In India, the southern Western Ghats is acknowledged as an area conducive for rubber cultivation, often referred to as the “traditional rubber growing areas”. This region is also known as a biodiversity hotspot housing several plant and animal species that are unique to this region, found nowhere else in the world and many that are found in very small numbers and are endangered. In this landscape, forests and rubber plantations and other human use areas form a mosaic of land uses.
Before the conversion of this area to rubber plantations and other uses, contiguous forest existed throughout the southern Western Ghats. With the advent of more intensive human activity over decades, this contiguity has been lost, resulting in wildlife using production landscapes more often to traverse between forest fragments. In some cases this has resulted in isolation of populations which, in the long term could be lost. This loss of contiguity also often results in conflict with humans, in addition to exposing the animals to danger such as road kills, pesticide poisoning from contaminated water sources near agricultural areas, high tension electricity lines, and illegal hunting .
Globally, there is an increase in demand for natural rubber. In India, there is a shortfall to meet our own demand and for export, thus providing an opportunity to expand the rubber industry to newer areas, within the Western Ghats and also in North East India. Such expansions to new areas often correspond with the loss of traditional land management practices and also in the loss of natural habitats. In the long run, it is well noted that intensive monoculture are ecologically unsustainable.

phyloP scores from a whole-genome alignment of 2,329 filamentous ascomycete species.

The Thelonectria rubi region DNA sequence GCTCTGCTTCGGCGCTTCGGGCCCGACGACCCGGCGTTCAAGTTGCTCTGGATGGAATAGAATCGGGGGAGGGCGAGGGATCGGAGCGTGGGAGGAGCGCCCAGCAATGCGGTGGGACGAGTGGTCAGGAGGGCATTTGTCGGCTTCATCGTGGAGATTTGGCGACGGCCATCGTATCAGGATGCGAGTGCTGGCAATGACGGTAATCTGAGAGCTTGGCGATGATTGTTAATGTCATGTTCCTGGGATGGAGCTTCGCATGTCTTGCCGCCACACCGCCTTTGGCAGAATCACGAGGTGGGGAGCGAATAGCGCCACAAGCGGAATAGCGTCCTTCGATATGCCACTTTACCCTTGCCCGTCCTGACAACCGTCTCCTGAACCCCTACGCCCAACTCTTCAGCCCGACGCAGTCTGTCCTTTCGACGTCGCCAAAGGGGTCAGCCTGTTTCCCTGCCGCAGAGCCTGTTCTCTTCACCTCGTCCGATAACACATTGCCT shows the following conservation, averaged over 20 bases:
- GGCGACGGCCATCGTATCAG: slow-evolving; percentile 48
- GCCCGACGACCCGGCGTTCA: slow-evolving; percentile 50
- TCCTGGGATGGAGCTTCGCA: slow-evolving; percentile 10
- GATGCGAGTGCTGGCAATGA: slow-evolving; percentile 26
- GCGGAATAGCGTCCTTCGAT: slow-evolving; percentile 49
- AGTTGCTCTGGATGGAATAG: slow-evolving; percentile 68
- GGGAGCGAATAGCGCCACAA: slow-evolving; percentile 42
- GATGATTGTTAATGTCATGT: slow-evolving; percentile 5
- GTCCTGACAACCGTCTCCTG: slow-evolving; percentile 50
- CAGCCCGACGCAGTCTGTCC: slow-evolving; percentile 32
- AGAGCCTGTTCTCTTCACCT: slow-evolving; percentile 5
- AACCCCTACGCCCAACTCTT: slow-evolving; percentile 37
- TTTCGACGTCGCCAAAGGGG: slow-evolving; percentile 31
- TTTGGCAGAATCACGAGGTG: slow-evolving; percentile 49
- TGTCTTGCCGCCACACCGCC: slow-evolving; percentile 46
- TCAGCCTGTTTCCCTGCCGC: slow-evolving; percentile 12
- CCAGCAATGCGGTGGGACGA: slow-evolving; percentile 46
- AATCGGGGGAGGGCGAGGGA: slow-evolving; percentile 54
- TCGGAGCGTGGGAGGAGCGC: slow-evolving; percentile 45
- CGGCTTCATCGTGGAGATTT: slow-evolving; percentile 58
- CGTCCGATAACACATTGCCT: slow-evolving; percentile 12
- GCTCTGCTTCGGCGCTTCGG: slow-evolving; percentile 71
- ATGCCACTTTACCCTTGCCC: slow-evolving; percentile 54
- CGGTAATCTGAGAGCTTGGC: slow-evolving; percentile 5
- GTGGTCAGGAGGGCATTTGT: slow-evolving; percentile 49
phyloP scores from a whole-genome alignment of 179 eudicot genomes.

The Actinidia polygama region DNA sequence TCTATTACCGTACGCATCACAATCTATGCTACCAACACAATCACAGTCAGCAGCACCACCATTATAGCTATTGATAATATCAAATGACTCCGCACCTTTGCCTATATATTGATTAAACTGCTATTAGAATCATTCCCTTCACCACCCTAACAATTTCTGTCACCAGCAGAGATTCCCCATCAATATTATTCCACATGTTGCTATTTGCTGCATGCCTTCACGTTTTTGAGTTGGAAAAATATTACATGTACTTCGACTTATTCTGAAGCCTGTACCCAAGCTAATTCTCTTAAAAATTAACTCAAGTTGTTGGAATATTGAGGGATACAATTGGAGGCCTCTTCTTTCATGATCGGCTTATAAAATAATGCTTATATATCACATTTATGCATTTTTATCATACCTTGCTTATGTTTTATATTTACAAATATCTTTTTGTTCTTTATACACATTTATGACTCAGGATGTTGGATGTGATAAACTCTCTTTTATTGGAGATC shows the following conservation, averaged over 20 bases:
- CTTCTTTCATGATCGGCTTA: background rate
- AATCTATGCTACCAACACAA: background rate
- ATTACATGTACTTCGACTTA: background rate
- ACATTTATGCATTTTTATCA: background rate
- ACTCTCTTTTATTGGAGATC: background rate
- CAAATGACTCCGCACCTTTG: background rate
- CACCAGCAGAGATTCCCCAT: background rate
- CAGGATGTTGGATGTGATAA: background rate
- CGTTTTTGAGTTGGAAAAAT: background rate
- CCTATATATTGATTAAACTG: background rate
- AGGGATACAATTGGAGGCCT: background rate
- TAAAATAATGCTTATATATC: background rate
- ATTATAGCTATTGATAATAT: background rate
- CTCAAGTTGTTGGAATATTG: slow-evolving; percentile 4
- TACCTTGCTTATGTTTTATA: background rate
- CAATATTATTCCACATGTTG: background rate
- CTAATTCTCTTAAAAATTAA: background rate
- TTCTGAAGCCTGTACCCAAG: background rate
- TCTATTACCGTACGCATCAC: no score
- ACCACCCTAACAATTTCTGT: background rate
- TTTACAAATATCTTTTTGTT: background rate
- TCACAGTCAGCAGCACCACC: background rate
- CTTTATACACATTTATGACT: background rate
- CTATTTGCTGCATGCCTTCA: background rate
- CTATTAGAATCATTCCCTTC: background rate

Given this continued and increasing pressure on wildlife habitats, loss of our natural resources is inevitable. The rubber is an important and responsible industry which has recently been looking towards long term sustainability. It is also one of the few agricultural crops that are least affected by wildlife. If this industry could consider ecologically sustainable practices, they would naturally promote a more wildlife friendly plantation and the benefits to both the industry and wildlife will be huge. In the case of larger plantations, such efforts automatically go towards their Corporate Social Responsibility, and reiterate their commitment towards the environment.
Wildlife refuges can often be created along streams and rivers, which not only protect the water source, but also act as a good vegetative cover for wildlife. Native vegetation as wind barriers in areas affected by high velocity winds also provide excellent habitat for local wildlife. In other areas smaller stretches of natural vegetation on under productive lands can be established to link up forest patches. Again, this will contribute to increasing the biodiversity on the farm, bringing with it many important ecosystem services. Very often even narrow stretches of indigenous vegetation work well as refuges for wildlife.